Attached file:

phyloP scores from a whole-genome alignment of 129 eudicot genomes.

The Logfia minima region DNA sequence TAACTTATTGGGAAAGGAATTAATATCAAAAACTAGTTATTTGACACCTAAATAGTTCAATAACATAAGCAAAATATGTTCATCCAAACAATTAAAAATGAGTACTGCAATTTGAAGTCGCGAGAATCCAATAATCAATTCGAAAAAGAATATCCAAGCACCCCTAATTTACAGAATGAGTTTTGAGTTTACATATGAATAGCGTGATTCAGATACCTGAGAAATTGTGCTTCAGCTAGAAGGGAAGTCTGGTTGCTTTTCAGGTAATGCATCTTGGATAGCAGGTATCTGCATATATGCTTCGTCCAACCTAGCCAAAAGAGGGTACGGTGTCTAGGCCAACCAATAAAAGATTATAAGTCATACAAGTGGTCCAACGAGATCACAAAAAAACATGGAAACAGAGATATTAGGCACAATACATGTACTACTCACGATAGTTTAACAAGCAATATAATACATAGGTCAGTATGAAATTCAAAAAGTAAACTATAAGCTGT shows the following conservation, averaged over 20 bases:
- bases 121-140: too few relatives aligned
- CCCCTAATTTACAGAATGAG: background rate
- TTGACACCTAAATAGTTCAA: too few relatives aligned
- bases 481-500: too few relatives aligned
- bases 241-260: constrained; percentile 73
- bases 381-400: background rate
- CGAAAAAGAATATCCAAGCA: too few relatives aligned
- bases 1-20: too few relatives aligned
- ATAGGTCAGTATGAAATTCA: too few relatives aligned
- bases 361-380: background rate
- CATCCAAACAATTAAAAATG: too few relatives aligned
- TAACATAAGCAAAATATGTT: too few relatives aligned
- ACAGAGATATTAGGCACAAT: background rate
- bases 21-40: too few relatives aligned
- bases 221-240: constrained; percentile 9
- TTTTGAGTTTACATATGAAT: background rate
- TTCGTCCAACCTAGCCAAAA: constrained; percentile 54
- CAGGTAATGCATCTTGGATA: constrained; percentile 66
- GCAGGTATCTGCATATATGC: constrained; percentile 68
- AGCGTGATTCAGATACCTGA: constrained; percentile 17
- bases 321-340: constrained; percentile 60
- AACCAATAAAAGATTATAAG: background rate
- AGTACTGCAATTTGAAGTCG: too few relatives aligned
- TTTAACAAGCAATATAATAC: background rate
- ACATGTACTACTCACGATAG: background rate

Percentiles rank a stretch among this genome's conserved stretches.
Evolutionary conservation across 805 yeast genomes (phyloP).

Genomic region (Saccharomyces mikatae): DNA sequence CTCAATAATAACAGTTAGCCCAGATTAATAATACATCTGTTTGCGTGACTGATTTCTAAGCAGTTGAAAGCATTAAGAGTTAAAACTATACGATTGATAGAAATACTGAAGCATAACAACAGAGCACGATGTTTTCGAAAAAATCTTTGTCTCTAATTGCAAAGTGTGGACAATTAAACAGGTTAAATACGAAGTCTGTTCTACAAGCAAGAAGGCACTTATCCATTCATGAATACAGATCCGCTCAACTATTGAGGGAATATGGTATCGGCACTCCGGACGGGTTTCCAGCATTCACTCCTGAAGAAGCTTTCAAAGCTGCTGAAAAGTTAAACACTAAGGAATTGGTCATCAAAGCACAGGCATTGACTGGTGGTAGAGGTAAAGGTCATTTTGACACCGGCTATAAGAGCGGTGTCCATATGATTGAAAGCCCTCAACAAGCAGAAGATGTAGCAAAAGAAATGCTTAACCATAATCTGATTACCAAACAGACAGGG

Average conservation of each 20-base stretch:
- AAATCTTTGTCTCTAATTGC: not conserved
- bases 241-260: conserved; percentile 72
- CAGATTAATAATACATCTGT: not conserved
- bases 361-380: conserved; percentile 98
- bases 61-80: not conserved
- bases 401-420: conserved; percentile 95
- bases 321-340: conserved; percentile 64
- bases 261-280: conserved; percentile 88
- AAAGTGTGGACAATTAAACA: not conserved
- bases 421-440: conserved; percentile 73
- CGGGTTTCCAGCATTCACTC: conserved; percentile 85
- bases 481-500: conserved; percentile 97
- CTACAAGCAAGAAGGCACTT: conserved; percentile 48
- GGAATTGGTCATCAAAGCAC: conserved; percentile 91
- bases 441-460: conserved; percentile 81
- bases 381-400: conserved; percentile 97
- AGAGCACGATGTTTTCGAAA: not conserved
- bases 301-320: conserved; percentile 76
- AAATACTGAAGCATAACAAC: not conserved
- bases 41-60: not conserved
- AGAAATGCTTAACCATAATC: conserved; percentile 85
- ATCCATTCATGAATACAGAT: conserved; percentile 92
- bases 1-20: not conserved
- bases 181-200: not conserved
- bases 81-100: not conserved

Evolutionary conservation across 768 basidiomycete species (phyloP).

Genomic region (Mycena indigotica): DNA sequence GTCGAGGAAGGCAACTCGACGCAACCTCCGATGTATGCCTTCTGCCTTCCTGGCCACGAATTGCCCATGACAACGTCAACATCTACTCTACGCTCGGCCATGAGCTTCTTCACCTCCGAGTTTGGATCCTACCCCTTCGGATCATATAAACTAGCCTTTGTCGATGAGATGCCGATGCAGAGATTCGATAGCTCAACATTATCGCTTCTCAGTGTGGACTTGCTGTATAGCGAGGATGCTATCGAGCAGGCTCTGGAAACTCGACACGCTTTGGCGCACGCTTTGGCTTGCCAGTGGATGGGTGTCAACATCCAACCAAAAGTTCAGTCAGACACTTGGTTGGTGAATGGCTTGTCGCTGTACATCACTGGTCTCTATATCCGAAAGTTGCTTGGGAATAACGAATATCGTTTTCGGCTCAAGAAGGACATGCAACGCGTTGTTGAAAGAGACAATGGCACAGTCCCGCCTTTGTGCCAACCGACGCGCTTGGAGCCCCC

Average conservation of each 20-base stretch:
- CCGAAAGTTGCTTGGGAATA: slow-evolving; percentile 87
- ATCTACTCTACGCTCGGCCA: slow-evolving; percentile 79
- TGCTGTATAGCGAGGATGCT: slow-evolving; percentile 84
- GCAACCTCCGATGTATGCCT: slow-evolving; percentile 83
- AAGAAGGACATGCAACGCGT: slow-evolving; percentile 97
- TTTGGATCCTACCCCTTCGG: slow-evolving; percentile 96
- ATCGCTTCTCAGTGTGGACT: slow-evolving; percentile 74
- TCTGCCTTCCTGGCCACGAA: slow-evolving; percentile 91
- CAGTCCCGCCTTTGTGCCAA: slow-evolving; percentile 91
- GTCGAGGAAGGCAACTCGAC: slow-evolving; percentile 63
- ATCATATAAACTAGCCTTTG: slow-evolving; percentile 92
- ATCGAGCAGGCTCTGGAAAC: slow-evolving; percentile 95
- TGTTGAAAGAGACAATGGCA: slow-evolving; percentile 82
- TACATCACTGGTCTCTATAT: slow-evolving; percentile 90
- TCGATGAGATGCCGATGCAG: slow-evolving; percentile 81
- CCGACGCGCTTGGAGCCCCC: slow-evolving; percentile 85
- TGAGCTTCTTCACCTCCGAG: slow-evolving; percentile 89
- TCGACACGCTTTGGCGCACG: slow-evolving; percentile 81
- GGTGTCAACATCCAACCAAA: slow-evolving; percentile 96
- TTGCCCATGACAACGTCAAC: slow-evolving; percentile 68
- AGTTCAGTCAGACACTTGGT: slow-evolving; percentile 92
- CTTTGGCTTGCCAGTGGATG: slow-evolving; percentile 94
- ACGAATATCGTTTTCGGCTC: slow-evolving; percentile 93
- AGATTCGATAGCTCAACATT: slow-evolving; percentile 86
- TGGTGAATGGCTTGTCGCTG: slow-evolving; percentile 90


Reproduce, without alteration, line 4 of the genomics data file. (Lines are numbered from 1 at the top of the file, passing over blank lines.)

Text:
- CCCCTAATTTACAGAATGAG: background rate